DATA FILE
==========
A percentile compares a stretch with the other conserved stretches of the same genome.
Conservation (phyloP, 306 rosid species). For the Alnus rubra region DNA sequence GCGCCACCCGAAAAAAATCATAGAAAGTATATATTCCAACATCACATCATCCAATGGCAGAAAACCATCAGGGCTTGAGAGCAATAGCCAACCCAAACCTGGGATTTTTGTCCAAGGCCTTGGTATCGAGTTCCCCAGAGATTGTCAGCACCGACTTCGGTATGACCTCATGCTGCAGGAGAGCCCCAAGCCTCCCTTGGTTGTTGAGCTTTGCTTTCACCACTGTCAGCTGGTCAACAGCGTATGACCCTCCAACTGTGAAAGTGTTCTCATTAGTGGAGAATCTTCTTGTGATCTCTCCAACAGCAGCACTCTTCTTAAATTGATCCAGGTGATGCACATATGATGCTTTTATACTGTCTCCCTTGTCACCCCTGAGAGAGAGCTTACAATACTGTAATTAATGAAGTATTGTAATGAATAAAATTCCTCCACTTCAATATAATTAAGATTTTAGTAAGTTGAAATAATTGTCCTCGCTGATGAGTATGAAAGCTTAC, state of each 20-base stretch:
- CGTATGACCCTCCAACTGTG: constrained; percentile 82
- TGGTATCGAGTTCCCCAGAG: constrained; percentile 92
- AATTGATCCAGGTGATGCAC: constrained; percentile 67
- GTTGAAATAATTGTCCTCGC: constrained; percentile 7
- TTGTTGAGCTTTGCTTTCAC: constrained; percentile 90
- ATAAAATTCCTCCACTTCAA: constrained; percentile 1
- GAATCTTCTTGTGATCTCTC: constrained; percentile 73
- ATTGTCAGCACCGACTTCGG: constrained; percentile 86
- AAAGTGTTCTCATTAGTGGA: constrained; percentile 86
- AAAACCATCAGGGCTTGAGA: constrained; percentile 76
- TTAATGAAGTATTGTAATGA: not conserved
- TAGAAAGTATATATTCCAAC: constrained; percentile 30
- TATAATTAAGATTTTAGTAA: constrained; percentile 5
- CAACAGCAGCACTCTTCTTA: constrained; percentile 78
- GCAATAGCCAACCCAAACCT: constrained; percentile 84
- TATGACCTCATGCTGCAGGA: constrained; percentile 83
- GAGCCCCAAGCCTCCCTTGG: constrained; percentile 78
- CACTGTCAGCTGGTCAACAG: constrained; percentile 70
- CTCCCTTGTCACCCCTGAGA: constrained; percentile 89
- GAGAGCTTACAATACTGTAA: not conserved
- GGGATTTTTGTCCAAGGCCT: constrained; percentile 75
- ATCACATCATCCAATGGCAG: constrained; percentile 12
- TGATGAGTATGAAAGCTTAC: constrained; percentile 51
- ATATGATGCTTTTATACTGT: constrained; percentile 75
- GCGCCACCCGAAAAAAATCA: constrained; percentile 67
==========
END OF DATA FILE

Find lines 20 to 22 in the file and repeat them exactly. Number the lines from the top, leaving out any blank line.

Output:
- CACTGTCAGCTGGTCAACAG: constrained; percentile 70
- CTCCCTTGTCACCCCTGAGA: constrained; percentile 89
- GAGAGCTTACAATACTGTAA: not conserved